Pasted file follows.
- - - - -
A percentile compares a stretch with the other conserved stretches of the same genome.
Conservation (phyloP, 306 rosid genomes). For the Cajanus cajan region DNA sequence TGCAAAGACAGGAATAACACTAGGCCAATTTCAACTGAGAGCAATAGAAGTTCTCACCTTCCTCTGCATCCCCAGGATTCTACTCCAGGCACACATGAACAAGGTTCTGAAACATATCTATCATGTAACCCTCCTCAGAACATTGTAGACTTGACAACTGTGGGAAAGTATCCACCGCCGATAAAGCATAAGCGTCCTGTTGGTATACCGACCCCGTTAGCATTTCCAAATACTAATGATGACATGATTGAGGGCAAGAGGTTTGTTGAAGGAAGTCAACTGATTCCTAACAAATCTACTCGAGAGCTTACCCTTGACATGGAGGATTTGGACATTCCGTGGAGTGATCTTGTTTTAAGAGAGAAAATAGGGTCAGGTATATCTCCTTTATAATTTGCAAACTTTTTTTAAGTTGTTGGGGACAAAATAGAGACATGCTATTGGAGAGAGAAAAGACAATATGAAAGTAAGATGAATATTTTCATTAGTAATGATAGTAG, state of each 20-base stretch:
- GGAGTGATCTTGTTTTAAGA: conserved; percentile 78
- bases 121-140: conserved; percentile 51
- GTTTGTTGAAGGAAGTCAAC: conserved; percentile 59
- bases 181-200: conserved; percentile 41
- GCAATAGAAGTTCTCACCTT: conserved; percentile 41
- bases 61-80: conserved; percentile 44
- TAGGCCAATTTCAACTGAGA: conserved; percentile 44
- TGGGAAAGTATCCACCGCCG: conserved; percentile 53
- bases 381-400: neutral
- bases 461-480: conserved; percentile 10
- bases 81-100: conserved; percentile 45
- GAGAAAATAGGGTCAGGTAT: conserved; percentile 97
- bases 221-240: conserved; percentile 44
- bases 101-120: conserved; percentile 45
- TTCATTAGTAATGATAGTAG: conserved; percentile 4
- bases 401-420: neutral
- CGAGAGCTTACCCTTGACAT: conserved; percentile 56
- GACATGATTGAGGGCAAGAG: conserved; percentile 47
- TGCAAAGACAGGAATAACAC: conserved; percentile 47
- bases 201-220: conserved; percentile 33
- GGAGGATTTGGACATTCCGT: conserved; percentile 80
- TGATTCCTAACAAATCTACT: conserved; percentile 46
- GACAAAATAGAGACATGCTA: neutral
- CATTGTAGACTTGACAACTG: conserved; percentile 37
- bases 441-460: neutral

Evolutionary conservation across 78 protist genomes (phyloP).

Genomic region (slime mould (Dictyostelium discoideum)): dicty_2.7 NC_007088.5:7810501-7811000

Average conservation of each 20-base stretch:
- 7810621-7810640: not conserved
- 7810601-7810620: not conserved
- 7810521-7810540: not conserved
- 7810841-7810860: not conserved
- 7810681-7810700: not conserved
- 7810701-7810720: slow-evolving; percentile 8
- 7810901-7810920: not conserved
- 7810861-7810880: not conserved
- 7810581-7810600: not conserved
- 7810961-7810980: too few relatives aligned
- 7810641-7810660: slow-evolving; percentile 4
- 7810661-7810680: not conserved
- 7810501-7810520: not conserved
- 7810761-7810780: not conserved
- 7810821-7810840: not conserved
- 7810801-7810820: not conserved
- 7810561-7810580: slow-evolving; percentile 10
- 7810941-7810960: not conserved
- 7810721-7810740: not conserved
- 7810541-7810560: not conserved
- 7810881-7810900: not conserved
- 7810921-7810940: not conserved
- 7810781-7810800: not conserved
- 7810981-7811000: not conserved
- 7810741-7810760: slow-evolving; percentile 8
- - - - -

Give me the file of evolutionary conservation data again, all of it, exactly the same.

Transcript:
A percentile compares a stretch with the other conserved stretches of the same genome.
Conservation (phyloP, 306 rosid genomes). For the Cajanus cajan region DNA sequence TGCAAAGACAGGAATAACACTAGGCCAATTTCAACTGAGAGCAATAGAAGTTCTCACCTTCCTCTGCATCCCCAGGATTCTACTCCAGGCACACATGAACAAGGTTCTGAAACATATCTATCATGTAACCCTCCTCAGAACATTGTAGACTTGACAACTGTGGGAAAGTATCCACCGCCGATAAAGCATAAGCGTCCTGTTGGTATACCGACCCCGTTAGCATTTCCAAATACTAATGATGACATGATTGAGGGCAAGAGGTTTGTTGAAGGAAGTCAACTGATTCCTAACAAATCTACTCGAGAGCTTACCCTTGACATGGAGGATTTGGACATTCCGTGGAGTGATCTTGTTTTAAGAGAGAAAATAGGGTCAGGTATATCTCCTTTATAATTTGCAAACTTTTTTTAAGTTGTTGGGGACAAAATAGAGACATGCTATTGGAGAGAGAAAAGACAATATGAAAGTAAGATGAATATTTTCATTAGTAATGATAGTAG, state of each 20-base stretch:
- GGAGTGATCTTGTTTTAAGA: conserved; percentile 78
- bases 121-140: conserved; percentile 51
- GTTTGTTGAAGGAAGTCAAC: conserved; percentile 59
- bases 181-200: conserved; percentile 41
- GCAATAGAAGTTCTCACCTT: conserved; percentile 41
- bases 61-80: conserved; percentile 44
- TAGGCCAATTTCAACTGAGA: conserved; percentile 44
- TGGGAAAGTATCCACCGCCG: conserved; percentile 53
- bases 381-400: neutral
- bases 461-480: conserved; percentile 10
- bases 81-100: conserved; percentile 45
- GAGAAAATAGGGTCAGGTAT: conserved; percentile 97
- bases 221-240: conserved; percentile 44
- bases 101-120: conserved; percentile 45
- TTCATTAGTAATGATAGTAG: conserved; percentile 4
- bases 401-420: neutral
- CGAGAGCTTACCCTTGACAT: conserved; percentile 56
- GACATGATTGAGGGCAAGAG: conserved; percentile 47
- TGCAAAGACAGGAATAACAC: conserved; percentile 47
- bases 201-220: conserved; percentile 33
- GGAGGATTTGGACATTCCGT: conserved; percentile 80
- TGATTCCTAACAAATCTACT: conserved; percentile 46
- GACAAAATAGAGACATGCTA: neutral
- CATTGTAGACTTGACAACTG: conserved; percentile 37
- bases 441-460: neutral

Evolutionary conservation across 78 protist genomes (phyloP).

Genomic region (slime mould (Dictyostelium discoideum)): dicty_2.7 NC_007088.5:7810501-7811000

Average conservation of each 20-base stretch:
- 7810621-7810640: not conserved
- 7810601-7810620: not conserved
- 7810521-7810540: not conserved
- 7810841-7810860: not conserved
- 7810681-7810700: not conserved
- 7810701-7810720: slow-evolving; percentile 8
- 7810901-7810920: not conserved
- 7810861-7810880: not conserved
- 7810581-7810600: not conserved
- 7810961-7810980: too few relatives aligned
- 7810641-7810660: slow-evolving; percentile 4
- 7810661-7810680: not conserved
- 7810501-7810520: not conserved
- 7810761-7810780: not conserved
- 7810821-7810840: not conserved
- 7810801-7810820: not conserved
- 7810561-7810580: slow-evolving; percentile 10
- 7810941-7810960: not conserved
- 7810721-7810740: not conserved
- 7810541-7810560: not conserved
- 7810881-7810900: not conserved
- 7810921-7810940: not conserved
- 7810781-7810800: not conserved
- 7810981-7811000: not conserved
- 7810741-7810760: slow-evolving; percentile 8